And I think there is a reason for that and there is also a reason for the fact that this passage fell on the same weekend that our packets got mailed out.  Because I think what Jesus is doing here is teaching about how to hold this tension between sharing our faith outwardly and being in community, but also doing so with reverence and humility.

Jesus addresses two things back to back here – the giving of alms and then prayer.  And what he is saying in both instances is that we should not do these things for credit or attention; we should do them for God and God alone.

The ironic part about Jesus’ teaching here is that after he says we should go into our room and shut the door and pray to God in secret, he teaches the disciples how to pray.

When you are praying, do not heap up empty phrases … pray then in this way.[2]

And then Jesus proceeds to teach the disciples the foundation of a prayer that will eventually become one of the most common prayers that is said in community.

And the thing about the Lord’s Prayer is that it is one of the greatest gifts Jesus gave to the church, because it has stood the test of time, it draws us together and it gives us words to speak when we are, sort of, humbled by the inadequacy of our own words and I could preach a whole other sermon on that.

BUT – I think as we read this passage today, one of the things we are called to do is to hold this tension between what Jesus is saying here, which is, don’t do these things for credit, and the reality of the world that we are living in today, which is sometimes showy and narcissistic and reward-seeking .

It’s funny, because when I complained to Kathy about Jesus not trying to balance an operating budget, I was obviously joking, but it got me thinking about the fact that what Jesus is saying here kind of goes against everything I was taught about nonprofit fundraising and evangelizing and marketing your church.

And so I have just kind of been stuck in this place of bewilderment for the past two days because I just cannot seem to reconcile it.

Part of me thinks I should have just preached the sermon on the Lord’s Prayer, itself, and ignored the part where Jesus says we are supposed to quiet about it, but I also think in these two sections Jesus is laying the foundation for a community of faith that is grounded in worship for God and not worship for people.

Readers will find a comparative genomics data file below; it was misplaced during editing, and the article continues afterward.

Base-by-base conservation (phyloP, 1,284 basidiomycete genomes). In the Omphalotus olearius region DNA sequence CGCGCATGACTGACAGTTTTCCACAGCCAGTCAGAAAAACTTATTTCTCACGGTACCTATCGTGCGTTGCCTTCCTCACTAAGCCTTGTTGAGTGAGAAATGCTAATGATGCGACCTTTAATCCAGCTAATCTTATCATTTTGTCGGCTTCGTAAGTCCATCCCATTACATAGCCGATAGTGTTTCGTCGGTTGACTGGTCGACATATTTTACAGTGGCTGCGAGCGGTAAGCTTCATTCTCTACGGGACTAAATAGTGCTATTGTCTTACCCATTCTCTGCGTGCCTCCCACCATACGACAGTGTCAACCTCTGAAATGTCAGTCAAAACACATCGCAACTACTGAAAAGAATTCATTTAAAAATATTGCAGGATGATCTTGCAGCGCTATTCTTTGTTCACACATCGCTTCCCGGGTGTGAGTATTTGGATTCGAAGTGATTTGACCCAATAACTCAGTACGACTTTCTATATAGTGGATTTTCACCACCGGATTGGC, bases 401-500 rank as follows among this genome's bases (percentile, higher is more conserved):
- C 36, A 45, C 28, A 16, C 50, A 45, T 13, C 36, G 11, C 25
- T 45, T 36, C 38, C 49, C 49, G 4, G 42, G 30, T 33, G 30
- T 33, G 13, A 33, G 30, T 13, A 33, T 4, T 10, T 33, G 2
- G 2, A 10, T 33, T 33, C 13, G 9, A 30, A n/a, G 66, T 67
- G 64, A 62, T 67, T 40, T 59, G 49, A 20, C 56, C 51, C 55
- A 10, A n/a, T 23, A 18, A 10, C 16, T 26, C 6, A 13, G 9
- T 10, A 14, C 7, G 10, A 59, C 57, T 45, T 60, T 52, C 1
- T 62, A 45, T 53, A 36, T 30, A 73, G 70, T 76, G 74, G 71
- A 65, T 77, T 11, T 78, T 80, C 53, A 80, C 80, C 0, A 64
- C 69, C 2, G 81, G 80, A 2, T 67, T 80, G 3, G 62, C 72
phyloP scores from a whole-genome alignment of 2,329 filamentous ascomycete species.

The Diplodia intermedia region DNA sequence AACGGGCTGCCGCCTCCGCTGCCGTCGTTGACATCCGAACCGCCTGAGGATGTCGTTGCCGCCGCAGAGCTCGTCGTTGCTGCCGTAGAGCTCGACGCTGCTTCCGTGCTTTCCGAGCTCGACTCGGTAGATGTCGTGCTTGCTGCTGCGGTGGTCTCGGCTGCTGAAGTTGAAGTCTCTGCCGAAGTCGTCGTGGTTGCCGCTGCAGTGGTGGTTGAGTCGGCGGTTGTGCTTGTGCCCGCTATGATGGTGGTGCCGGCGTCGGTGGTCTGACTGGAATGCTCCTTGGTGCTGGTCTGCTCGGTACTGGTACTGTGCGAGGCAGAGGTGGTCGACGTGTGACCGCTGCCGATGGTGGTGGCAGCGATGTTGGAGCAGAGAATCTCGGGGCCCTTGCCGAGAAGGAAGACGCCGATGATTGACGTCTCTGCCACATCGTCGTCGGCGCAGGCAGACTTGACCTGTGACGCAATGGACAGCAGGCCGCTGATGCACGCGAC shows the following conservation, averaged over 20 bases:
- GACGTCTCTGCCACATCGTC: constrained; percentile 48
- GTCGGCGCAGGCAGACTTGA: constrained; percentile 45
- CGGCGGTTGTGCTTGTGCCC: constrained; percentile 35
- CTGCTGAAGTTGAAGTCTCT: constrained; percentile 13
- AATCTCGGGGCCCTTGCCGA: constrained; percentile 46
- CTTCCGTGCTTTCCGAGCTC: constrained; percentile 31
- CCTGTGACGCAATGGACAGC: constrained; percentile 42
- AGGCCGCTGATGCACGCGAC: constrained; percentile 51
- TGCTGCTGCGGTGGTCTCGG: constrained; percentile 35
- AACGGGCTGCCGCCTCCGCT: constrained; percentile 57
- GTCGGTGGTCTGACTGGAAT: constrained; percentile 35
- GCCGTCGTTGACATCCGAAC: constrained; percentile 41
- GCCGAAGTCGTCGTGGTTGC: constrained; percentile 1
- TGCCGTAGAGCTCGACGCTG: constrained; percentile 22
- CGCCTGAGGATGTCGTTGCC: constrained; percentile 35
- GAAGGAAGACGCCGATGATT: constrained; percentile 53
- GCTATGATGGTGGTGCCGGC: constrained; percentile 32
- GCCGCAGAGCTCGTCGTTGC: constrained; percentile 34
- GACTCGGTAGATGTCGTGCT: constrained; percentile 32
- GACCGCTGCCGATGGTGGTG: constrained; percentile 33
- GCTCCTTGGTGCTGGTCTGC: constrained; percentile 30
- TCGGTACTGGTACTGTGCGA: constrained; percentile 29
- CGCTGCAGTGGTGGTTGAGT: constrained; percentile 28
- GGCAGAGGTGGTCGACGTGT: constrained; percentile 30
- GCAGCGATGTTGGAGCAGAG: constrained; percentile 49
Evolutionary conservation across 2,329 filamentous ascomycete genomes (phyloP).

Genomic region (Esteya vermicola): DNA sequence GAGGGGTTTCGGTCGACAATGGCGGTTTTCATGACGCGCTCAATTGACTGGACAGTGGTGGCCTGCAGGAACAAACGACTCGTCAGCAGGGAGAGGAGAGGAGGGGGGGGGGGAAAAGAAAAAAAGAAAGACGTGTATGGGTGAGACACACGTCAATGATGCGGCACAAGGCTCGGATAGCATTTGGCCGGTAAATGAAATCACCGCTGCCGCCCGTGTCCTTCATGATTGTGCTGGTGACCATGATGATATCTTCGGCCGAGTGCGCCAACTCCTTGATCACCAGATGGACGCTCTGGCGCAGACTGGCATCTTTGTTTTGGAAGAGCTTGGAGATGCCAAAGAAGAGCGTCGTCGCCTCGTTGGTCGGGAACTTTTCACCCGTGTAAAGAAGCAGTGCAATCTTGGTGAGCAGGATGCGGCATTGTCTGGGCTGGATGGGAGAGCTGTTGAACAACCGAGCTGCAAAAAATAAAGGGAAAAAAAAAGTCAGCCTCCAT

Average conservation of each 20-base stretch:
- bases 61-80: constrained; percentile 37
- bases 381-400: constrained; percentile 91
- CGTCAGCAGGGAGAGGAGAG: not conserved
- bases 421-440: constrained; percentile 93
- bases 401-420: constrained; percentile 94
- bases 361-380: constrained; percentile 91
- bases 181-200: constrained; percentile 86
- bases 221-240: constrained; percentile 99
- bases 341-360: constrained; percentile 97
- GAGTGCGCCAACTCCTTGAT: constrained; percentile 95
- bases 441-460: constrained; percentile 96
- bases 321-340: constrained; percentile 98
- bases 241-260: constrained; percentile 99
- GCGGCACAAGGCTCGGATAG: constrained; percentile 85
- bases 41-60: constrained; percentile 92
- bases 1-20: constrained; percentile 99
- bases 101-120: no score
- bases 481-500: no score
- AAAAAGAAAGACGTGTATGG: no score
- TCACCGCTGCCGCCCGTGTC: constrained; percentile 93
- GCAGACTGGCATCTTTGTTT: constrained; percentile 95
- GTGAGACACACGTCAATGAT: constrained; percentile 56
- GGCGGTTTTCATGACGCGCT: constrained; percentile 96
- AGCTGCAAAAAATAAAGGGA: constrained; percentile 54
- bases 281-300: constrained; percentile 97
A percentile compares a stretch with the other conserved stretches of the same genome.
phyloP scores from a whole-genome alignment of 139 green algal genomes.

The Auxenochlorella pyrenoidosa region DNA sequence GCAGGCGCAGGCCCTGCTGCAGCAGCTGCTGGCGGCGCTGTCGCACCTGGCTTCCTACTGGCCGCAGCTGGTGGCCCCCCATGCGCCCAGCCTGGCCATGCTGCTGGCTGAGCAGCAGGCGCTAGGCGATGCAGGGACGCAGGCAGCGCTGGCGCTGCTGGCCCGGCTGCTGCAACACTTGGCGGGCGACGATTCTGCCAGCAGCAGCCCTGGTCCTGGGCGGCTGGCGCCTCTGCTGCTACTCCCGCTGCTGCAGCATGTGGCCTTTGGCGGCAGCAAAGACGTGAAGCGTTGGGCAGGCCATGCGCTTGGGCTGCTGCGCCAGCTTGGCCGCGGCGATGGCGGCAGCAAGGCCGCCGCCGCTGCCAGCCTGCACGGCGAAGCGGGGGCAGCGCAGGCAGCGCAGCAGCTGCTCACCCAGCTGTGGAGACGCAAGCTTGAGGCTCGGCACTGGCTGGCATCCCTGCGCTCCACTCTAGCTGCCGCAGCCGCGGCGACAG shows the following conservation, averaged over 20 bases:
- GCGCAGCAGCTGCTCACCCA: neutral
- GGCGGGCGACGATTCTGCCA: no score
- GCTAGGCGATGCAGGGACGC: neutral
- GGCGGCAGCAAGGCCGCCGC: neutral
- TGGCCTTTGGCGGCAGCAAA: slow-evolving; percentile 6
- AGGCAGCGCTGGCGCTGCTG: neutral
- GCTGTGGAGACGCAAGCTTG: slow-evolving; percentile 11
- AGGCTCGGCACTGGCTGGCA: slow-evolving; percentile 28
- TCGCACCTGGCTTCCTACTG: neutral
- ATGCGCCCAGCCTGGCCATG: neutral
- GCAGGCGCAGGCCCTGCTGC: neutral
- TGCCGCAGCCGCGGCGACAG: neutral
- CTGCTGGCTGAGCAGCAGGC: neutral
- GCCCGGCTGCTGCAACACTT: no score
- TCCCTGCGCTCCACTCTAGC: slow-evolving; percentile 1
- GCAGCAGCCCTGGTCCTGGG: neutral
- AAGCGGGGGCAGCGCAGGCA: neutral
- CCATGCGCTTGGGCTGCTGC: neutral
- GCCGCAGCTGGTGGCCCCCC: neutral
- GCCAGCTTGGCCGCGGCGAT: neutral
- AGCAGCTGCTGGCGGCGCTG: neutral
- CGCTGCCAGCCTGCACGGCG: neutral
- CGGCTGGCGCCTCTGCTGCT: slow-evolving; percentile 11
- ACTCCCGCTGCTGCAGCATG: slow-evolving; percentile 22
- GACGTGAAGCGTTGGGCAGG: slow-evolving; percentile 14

Almsgiving and prayer are two very different things, but what connects them here is the fact that Jesus says we are supposed to do both of these things NOT to achieve some sort of human privilege, but to be drawn closer to God.  And so as Jesus begins his ministry with the disciples, he reminds them of just how important it is not to lose sight of what they are trying to accomplish in this faith and ministry while they are still living their day-to-day lives.

Our faith does not exist in a vacuum, right?  It exists in the real world and sometimes the two things are hard to reconcile.  I think this section in the Sermon on the Mount serves a bigger purpose than simply a conversation about almsgiving and prayer; I think it actually opens up a broader conversation about the motivation behind all the things that we do – in our lives and our faith.  What I think what Jesus is saying here is that we always need to remember what our values are and what our shared mission is.

And can we celebrate our victories along the way?  Absolutely!  Remember, Jesus says that we are the light of the world and that we need to let that light shine for everyone to see.  We do have to talk about our faith and our ministries and, yes, even our money.  But we need to do so in order that we can give glory to God and not get the approval, attention or praise of other humans.